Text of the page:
It’s all crap.

They’re not adding big-ticket free agents. If anything, they’ll be cutting payroll. It’s more likely they will bid adieu to virtually all of their free agents, including third baseman Justin Turner and closer Kenley Jansen.

But wait, fellow Dodgers fans wave their tablets in protest: Every website, even reputable ones such as ESPN, Fox and CBS, claim the Dodgers will go big-game hunting to catch up to the Cubs. After all, they have billions coming in from their TV deal and they attract almost 4 million fans every year. Besides, dammit, Magic Johnson wouldn’t let us down.

Oh, you’re going to be let down. An article in Saturday’s edition of the Los Angeles Times appears to have shed light on why the Dodgers have behaved like cheapskates since Andrew Friedman became the team’s grand poobah.

The upshot is this: The Dodgers lose money, lots of it. According to Forbes, they’re on the hook for as much as $400 million. You could even say all of that debt could be attributed to former owner Frank McCourt. The Guggenheim ownership group assumed $419 million in debt when it bought the team.

Moreover, the Dodgers are paying players handsomely for filling rosters on other teams, or for just staying at home. LA forked out $100 million to the likes of Matt Kemp, Carl Crawford, Dee Gordon, etc.

Major League Baseball will only let a team have so much debt over time. The formula is 12 times annual revenue minus expenses. Should a team not lower that debt in a certain amount of time, MLB commissioner Rob Manfred has 16 options for punishment. Those options include seeking league approval for any new expenses or suspending ownership/management.

What does that mean in the interim? The Dodgers $300 million payroll in 2015 is on a drastic downward arc. Think a cut of one-third from 2015 in a few years. Granted, a $200 million payroll should be a team that qualifies for the playoffs.

But improve enough to knock out the Cubs? That’s not happening next year unless Chicago gets destroyed by injuries.

I’m a Dodgers fan. I wish it weren’t so.

It is.

It’d be nice to read something hopeful about the Galaxy soon

I don’t expect opinions on Major League Soccer to lead to a spike in page views, but I find the LA Galaxy right now to be far more interesting — and troublesome — than anything social media has to say about the president-elect. That would be because I know virtually everybody’s opinion on the president-elect.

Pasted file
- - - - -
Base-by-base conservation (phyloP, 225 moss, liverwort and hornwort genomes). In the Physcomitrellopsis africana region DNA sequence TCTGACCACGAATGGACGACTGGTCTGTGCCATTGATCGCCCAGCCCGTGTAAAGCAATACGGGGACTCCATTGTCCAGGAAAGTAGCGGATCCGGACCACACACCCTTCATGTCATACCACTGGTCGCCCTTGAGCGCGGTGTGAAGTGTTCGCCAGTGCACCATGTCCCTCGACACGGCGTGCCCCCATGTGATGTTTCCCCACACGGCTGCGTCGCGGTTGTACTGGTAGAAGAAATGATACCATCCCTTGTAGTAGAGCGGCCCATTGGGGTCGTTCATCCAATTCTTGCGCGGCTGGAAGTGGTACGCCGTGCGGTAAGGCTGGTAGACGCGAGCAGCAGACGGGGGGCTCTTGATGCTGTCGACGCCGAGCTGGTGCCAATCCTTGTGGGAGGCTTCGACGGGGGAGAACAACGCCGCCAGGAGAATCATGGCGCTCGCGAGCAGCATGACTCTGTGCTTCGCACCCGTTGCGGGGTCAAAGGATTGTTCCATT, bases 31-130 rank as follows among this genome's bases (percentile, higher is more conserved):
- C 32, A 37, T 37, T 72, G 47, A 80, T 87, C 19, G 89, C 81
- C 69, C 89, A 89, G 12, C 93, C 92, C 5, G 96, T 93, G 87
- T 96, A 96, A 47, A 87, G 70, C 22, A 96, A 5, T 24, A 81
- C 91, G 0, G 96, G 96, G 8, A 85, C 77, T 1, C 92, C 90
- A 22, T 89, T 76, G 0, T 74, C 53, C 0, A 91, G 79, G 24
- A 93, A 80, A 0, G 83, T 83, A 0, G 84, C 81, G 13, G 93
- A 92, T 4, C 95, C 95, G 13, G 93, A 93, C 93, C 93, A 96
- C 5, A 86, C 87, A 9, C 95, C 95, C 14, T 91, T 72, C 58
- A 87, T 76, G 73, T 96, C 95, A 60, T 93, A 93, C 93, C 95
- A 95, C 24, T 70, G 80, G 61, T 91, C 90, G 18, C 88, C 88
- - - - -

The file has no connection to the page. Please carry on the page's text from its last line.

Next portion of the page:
But what the hell is going to happen with the premiere franchise in MLS? I have no idea.

In less than two weeks, the winner of five MLS Cups — and possibly the only club that anyone overseas even notices about American soccer — lost two of its biggest names and its coach/general manager. One of those big names, striker Robbie Keane, is a former MVP and won three titles. Bruce Arena would have been in charge of filling multiple major holes in the roster, only he left Tuesday to rescue a confused and unmotivated United States national team.

We also have no idea if Landon Donovan, likely the greatest player in U.S. history, will return to the team or if he’s content having made a curtain call comeback so his family could see him play.

This is a talent drain both on the field and in the front office that couldn’t come at a worse time, especially after that foolish decision by the league to insert a second team in Los Angeles. Keep in mind: the league tried that before with Chivas USA and that team tanked so bad the league had to pay to keep the franchise afloat.

It’s hard to understate how important the Galaxy is to soccer in the United States. When the league struggled out of the gate more than 20 years ago, Galaxy owner Philip Anschutz purchased multiple teams to keep MLS afloat until it got its financial house in order. The Galaxy also brought welcome international attention to the league when it signed British legend David Beckham, which inspired average sports fans to give the team and soccer a chance.

Losing Arena, Keane, Donovan and Steven Gerrard is — admittedly on a much smaller scale — akin to the Pittsburgh Steelers losing Mike Tomlin, Ben Roethelisberger, Antonio Brown and Le’Veon Bell. But for MLS, it’s a headache. It’s one thing for a signature franchise in the NFL to struggle. The NFL isn’t going anywhere if the Cowboys, Packers or Steelers stink for five years.

But MLS might become the fourth most-popular team sport if it continues to grow a fan base. In order to do that, simply put, the Galaxy can’t afford to suck.